A Novel Marketplace: Mass Culture, the Book Trade, and Postwar American Fiction

A Novel Marketplace: Mass Culture, the Book Trade, and Postwar American Fiction

A Novel Marketplace: Mass Culture, the Book Trade, and Postwar American Fiction

A Novel Marketplace: Mass Culture, the Book Trade, and Postwar American Fiction


As television transformed American culture in the 1950s, critics feared the influence of this newly pervasive mass medium on the nation's literature. While many studies have addressed the rhetorical response of artists and intellectuals to mid-twentieth-century mass culture, the relationship between the emergence of this culture and the production of novels has gone largely unexamined.

In A Novel Marketplace, Evan Brier illuminates the complex ties between postwar mass culture and the making, marketing, and reception of American fiction. Between 1948, when television began its ascendancy, and 1959, when Random House became a publicly owned corporation, the way American novels were produced and distributed changed considerably. Analyzing a range of mid-century novels--including Paul Bowles's The Sheltering Sky, Ray Bradbury's Fahrenheit 451, Sloan Wilson's The Man in the Gray Flannel Suit, and Grace Metalious's Peyton Place --Brier reveals the specific strategies used to carve out cultural and economic space for the American novel just as it seemed most under threat. During this anxious historical moment, the book business underwent an improbable expansion, by capitalizing on an economic boom and a rising population of educated consumers and by forming institutional alliances with educators and cold warriors to promote reading as both a cultural and political good.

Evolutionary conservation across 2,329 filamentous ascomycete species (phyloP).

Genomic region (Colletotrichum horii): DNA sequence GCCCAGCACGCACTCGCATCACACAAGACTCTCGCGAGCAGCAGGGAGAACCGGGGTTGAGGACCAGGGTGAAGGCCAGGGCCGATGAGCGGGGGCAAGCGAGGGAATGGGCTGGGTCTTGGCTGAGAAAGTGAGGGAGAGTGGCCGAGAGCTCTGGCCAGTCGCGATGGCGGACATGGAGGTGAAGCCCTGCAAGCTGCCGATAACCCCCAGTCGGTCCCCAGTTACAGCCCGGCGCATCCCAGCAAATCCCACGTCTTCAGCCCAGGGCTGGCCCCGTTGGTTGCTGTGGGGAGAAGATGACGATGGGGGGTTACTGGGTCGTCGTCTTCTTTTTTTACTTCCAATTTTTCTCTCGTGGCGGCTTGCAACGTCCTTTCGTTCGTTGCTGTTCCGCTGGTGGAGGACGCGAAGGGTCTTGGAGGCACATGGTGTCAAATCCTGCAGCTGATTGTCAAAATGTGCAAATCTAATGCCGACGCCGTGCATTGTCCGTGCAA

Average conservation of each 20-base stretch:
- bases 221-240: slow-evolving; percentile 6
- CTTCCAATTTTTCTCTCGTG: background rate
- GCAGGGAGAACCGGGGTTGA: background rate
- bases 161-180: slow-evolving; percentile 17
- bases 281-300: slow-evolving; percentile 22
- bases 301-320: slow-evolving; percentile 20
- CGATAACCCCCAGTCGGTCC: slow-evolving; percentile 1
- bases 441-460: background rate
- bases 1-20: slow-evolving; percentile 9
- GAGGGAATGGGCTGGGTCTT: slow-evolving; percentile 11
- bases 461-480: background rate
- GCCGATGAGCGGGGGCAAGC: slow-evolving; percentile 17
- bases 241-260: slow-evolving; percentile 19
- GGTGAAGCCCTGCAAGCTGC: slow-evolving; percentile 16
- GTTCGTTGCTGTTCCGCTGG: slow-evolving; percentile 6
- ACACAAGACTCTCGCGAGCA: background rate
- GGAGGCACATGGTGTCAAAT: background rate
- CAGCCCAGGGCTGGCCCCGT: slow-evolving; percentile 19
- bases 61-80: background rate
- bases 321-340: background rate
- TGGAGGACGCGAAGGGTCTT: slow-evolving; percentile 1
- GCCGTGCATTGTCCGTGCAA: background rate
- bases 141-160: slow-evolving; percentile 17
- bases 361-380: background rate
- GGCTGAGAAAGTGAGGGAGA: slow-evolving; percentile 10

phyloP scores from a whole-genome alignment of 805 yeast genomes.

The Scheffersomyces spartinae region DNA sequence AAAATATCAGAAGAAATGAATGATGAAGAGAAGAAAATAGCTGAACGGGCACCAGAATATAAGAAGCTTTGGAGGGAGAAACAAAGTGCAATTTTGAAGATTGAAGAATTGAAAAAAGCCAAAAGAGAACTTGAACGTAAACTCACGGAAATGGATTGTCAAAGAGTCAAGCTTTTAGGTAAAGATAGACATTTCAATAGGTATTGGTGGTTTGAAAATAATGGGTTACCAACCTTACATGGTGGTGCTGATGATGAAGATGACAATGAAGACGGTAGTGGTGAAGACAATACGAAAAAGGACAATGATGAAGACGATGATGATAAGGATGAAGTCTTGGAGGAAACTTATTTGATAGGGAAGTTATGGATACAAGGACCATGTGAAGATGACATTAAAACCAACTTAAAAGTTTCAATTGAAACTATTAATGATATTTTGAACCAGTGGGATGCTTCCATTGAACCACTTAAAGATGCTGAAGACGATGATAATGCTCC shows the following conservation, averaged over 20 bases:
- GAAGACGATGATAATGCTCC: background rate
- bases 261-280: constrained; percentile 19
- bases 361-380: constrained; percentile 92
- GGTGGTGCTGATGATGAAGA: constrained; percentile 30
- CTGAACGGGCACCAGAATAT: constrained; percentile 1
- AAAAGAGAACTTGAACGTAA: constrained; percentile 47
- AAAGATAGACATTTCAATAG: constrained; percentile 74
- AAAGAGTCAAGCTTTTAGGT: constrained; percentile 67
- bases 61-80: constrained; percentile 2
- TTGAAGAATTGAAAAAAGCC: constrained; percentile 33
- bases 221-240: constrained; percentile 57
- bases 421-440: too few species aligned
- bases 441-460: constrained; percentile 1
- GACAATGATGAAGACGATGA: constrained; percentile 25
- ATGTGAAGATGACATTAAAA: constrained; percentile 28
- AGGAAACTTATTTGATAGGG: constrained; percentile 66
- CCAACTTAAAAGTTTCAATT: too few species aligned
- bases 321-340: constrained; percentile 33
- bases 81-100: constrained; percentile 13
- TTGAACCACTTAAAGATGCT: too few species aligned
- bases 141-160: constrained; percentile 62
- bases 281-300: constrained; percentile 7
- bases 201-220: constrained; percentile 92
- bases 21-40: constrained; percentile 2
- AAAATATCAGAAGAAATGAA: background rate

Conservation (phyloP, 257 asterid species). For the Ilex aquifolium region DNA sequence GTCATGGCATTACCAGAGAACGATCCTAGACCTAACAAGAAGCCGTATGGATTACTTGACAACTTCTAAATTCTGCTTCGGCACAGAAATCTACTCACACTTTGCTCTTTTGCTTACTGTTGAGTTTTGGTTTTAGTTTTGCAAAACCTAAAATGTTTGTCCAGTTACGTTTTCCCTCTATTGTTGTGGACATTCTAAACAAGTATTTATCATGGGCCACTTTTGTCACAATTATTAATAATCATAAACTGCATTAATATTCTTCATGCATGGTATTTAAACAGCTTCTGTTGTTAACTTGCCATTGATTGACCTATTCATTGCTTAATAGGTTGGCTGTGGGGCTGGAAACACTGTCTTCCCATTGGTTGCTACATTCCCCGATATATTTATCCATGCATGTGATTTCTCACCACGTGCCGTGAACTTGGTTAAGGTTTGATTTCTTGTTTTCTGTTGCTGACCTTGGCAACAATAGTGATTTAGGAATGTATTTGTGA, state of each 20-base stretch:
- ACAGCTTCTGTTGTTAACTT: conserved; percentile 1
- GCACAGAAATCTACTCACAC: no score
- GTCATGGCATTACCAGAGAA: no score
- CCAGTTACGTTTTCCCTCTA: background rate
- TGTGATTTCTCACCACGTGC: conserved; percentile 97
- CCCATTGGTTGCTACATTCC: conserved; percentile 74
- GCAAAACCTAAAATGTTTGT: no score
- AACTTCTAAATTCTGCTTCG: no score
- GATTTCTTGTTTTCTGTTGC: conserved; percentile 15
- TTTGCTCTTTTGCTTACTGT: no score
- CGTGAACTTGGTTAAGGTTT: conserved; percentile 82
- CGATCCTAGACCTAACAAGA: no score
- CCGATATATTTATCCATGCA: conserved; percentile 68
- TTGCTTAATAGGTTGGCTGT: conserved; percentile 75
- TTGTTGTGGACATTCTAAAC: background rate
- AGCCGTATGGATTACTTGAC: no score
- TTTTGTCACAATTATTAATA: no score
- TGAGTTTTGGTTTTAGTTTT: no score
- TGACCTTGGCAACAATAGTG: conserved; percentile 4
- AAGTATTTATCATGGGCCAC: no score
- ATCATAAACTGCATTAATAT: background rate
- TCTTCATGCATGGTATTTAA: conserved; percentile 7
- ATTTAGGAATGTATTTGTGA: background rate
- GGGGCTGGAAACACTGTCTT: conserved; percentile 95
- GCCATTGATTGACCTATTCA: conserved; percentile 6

A Novel Marketplace tells how the book trade and the novelists themselves successfully positioned their works as embattled holdouts against an oppressive mass culture, even as publishers formed partnerships with mass-culture institutions that foreshadowed the multimedia mergers to come in the 1960s. As a foil for and a partner to literary institutions, mass media corporations assisted in fostering the novel's development as both culture and commodity.


The age of American mass culture and its attendant anxieties has come and gone. Today, books, music, and news outlets are available to suit any individual’s narrow tastes and outlook. Chris Anderson, editor of Wired magazine and an unabashed celebrant of the emergent niche culture, puts it this way: “The era of one-size-fits-all is ending, and in its place is something new, a market of multitudes” (5). For Anderson, these multitudes signal the technology-aided triumph of the forces of cultural democratization; others express anxiety about our lack of unity and stability, the loss of an American “common culture” that connects people of disparate backgrounds and perspectives. There are now, it is said, too many channels on the television, purveyors of news, and means of communication, and this surfeit of choices threatens America’s literature, its culture, its democracy, and even, in an age of anxiety about sleeper cells, its national security. “Diversity,” Cass Sunstein wrote in 2002, “is a wonderful thing, but fragmentation carries serious social risks” (206).

The current conversation between fragmentation’s partisans and opponents would likely surprise mid-century culture critics, for many of whom the one-size-fits-all mass culture of the 1950s appeared to be a quasi-apocalyptic end, the inevitable result of the marriage of technology and capitalism. Thus for fifteen years after the end of World War II, the urgent cultural and political problem was said to be the opposite of fragmentation: too much manufactured unity, too little diversity, too few choices, a too-passive populace. As Louis Menand notes, television sets in the mid-1950s “had twelve VHF channels, all except three of which probably broadcast static” (115). The result was a uniformity that might now seem inconceivable: whereas the top-rated television show of 2005, CSI, drew 15 percent of the television-watching audience (Chris Anderson 37), Milton Berle in 1948 drew 87 percent (Baughman, Same . . .

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